Living with Williams Syndrome, the 'opposite of autism'

By Pippa Stephens
Health reporter, BBC News

image copyrightTim Smith
image captionChris Steel says he is happiest when he is acting, as he "wants to show people what he can do"

"I get so anxious if I want to go out to things. I live with my Mum because I don't want to live on my own. I can't do money. I wish I could."

Chris Steel is 40 years old. He is remarkably friendly and engaging, and is happiest when he is on stage acting in plays such as George Orwell's Animal Farm.

As a child, his caring nature led him to take to the bedside of a victim of the Hillsborough disaster, with such compassion and diligence he was given an award by former UK Prime Minister Margaret Thatcher.

But he is unable to go out alone - once, when he did, his openness towards strangers and difficulty in understanding when he is in danger meant he lent his phone to a stranger, who stole it.

He has severe anxiety, and needs constant reassurance from the people around him.

'Reeling people in'

Chris has Williams Syndrome (WS), a rare genetic disorder affecting around one in 18,000 people in Britain. It has often been dubbed the 'opposite of autism'.

People with WS are empathetic, social, friendly and endearing but they tend to have a low IQ, making tasks such as counting money difficult.

They can feel anxious over stimuli such as the buzzing of a bee, or the texture of food.

The need for reassurance in some cases can leave children of loving households calling 999 and feigning an emergency, as they crave adult attention so much.

WS, first identified in 1961, can also cause heart problems, developmental delays, and learning disabilities.

For the psychological side of the disorder, acting can play to the strengths of people with WS. Chris says: "I am good at reeling people in and being a character in different things."

He acts with a charity called Mind the Gap, based in Bradford, near his home town of Bingley in West Yorkshire, and cites the time he was a pirate in a play called Treasure Island as amongst his favourites.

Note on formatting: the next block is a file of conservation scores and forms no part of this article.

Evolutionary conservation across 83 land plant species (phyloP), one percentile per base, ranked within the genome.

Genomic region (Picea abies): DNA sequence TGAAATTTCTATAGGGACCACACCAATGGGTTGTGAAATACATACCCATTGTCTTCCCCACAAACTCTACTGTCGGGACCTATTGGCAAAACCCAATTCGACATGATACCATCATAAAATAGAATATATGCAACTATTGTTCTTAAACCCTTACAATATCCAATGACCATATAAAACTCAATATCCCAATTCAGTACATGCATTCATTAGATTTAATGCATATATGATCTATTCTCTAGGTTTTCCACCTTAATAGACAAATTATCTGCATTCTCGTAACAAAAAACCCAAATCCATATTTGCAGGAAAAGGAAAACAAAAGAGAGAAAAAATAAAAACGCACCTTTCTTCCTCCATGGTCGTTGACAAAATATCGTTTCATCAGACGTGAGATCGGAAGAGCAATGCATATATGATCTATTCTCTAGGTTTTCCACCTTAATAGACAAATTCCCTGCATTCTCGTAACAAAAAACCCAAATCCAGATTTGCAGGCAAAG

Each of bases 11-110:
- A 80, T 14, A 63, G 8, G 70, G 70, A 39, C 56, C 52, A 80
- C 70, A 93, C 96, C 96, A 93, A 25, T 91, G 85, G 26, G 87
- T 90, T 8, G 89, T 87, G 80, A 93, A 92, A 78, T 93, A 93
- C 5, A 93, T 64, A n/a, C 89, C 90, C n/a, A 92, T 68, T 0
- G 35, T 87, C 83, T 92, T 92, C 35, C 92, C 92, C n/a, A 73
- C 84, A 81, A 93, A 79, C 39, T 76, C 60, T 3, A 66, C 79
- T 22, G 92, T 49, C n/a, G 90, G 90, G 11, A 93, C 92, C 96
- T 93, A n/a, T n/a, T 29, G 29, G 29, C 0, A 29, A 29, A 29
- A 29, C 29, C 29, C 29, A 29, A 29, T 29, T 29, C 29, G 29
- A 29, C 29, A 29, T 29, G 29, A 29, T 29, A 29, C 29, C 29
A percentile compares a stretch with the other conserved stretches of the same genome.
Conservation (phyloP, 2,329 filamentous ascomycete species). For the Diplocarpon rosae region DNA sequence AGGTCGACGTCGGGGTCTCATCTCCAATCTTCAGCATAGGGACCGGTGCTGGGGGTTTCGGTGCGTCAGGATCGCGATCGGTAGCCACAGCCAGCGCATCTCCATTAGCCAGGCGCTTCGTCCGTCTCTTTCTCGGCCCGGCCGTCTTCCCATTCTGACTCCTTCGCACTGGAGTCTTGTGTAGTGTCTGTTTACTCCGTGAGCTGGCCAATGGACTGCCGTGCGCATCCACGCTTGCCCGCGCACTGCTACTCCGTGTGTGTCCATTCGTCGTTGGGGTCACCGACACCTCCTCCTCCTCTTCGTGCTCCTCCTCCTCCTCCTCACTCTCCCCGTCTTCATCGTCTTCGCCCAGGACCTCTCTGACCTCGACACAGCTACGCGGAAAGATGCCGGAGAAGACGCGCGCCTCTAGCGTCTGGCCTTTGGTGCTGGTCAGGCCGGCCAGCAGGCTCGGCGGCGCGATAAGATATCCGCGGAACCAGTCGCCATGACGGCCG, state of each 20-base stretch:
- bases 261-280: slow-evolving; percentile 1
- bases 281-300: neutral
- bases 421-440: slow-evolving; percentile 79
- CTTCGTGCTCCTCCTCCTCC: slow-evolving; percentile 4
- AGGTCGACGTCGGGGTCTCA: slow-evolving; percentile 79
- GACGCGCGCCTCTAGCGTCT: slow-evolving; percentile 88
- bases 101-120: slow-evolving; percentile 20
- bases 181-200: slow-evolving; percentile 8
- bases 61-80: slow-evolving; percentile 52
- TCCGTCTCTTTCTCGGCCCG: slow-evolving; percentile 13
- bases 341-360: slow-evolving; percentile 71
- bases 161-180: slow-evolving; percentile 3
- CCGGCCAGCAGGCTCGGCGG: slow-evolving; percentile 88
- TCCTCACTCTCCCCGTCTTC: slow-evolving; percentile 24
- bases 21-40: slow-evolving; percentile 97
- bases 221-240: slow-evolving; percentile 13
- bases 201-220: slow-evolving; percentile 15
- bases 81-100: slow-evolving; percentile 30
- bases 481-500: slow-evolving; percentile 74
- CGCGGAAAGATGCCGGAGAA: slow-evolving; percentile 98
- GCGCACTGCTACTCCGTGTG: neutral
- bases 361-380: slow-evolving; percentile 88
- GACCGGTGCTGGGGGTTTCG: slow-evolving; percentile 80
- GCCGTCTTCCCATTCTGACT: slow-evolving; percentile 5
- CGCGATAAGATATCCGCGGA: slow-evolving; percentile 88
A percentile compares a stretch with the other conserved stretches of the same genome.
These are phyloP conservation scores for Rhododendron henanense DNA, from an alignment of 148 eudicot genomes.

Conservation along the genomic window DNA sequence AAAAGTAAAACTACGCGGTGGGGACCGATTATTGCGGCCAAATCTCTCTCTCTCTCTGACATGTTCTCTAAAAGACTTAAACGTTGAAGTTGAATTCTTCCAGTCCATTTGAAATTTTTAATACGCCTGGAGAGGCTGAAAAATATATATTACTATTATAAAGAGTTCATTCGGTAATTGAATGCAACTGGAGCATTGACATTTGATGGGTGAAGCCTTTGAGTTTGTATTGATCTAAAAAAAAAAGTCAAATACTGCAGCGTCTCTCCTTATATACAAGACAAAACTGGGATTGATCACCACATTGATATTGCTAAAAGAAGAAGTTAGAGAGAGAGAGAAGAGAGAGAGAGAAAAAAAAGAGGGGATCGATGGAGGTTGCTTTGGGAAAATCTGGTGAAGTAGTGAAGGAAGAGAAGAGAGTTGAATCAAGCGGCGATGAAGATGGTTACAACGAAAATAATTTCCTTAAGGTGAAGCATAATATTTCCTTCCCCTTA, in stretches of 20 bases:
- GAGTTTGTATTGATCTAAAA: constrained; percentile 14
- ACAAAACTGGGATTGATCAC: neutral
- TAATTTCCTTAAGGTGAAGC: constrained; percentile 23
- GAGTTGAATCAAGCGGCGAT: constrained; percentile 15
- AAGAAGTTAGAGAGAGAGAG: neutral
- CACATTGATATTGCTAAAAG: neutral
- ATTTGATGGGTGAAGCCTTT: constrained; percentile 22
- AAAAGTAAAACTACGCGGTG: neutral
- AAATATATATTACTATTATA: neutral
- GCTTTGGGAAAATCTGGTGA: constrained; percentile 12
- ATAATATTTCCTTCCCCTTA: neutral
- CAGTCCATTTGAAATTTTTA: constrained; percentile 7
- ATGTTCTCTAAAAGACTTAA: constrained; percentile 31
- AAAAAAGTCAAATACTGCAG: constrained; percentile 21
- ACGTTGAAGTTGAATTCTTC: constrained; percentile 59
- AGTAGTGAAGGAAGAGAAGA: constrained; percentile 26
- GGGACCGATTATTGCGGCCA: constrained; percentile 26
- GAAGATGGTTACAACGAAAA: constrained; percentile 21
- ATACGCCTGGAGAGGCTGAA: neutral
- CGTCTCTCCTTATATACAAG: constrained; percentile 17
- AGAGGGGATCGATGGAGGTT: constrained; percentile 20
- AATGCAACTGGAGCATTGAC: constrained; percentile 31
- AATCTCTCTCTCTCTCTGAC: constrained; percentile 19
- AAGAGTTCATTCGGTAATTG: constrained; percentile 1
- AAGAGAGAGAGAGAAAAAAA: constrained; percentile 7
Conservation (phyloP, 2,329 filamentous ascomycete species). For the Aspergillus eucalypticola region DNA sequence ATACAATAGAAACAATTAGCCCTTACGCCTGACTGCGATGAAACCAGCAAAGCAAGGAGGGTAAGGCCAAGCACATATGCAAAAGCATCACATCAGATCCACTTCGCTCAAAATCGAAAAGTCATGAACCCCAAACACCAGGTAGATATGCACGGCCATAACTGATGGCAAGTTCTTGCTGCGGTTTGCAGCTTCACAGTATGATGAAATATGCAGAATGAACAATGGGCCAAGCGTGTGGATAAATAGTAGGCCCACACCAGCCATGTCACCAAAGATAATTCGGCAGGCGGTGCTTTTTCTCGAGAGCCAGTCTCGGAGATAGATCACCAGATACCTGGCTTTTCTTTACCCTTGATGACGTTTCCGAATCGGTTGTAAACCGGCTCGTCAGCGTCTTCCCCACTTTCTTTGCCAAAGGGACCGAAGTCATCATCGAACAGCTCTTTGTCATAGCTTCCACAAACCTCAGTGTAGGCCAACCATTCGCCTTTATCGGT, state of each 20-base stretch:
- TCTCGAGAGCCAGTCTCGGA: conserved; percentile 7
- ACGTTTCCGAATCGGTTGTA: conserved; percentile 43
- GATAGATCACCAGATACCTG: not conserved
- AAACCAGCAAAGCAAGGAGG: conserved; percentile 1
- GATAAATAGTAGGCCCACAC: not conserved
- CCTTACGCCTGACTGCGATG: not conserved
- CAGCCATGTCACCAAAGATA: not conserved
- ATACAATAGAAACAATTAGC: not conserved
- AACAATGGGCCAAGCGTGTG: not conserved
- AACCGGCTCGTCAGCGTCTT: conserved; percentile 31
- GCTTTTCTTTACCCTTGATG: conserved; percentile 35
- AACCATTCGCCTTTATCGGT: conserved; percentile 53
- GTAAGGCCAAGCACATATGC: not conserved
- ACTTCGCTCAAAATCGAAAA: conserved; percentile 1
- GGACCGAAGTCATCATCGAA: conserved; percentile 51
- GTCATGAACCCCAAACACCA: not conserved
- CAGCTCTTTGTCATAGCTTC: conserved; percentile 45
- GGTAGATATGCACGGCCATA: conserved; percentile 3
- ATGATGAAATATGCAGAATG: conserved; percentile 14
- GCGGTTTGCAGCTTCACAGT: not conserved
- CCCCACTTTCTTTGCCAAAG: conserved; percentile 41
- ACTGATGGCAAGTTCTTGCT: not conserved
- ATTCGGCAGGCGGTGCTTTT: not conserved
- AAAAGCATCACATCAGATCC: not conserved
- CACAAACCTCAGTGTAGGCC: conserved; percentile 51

Behavioural subtleties

When he was a child, and visiting his father in hospital, Chris met Tony Bland, who was severely brain damaged when he was crushed in the Hillsborough stadium disaster in 1989.

Chris befriended Tony, and stayed, loyally, by his bedside for weeks. "Chris can talk to anyone and doesn't need a response," his mother Judy says.

Judy says he is also "great to take to parties" as he happily introduces himself to new people.

But there is a flip side of this social ease. Judy says Chris is "too trusting", and has been taken advantage of.

She said he also needs people around him to be happy and guide him in what opinions he should have.

People with WS may make prolonged eye-contact, and be over-engaging, which can put them in danger.

Language ahead of mind

There are also further aspects of the disorder which can land them in hot water.

Lizzie Hurst, chief executive at the Williams Syndrome Foundation, says: "People [with the disorder] conduct themselves in a way that makes them extremely vulnerable.

"They don't have the cognitive ability to match their linguistic age.

"There is a classic autistic profile to which Williams Syndrome is the polar opposite. People can gauge the mood of a crowd and adopt without understanding the nuances of the situation."

image copyrightSPL
image captionPeople with Williams Syndrome can make good party companions, as they are friendly and compassionate

Ms Hurst says there were "questions to be raised" over whether people with WS could be legally responsible for themselves. "I would say they cannot," she adds.

She is working to raise the profile of the disorder amongst GPs, as she says only one in 40 GPs will encounter the disorder and babies with WS can be difficult to identify.

Facial features in young children include a small, upturned nose, long upper lip, wide mouth, full lips, small chin and a white lacy pattern on the eye's iris.

Autism 'tidal wave'

Anxiety can be made worse if the disorder is not diagnosed, she said, as people feel even more isolated.

Ms Hurst's charity does not get any funding from the government, relying on fundraising and donations. She puts on barbecues, Christmas parties and holidays for people with WS and their families.

"I think the government should do more," she says. "It can be difficult when you see the surge of funding for the tidal wave of autism.

"WS people are just as needing as other people with mental disorders and in many ways they are more needing of support and attention, and that all comes at a price."

People with WS do not have a lower life expectancy than other people, and some may go on to get jobs, most often in a voluntary capacity, where their helpful nature can be useful.

Dr Debbie Riby, senior lecturer in the Department of Psychology at Durham University, has been working on the disorder for 12 years.

Genetic basis

She says WS occurs when part of chromosome seven is deleted, which happens sporadically.

"Anybody can have a child with Williams Syndrome," she says.

Dr Riby says there is no pre-natal screening, but often doctors can pick up clues if a young child has heart murmurs, and problems putting on weight.

She has been running parent focus groups to understand the anxiety side of WS to come up with practical steps families can take to help themselves keep their children calm and happy.

Dr Riby says: "The work around Williams Syndrome used to focus on the theoretical side. I wanted to focus on the practical side. There is still an awful lot that we can do.

"The most important thing is for us to think about how we can use research to support families."

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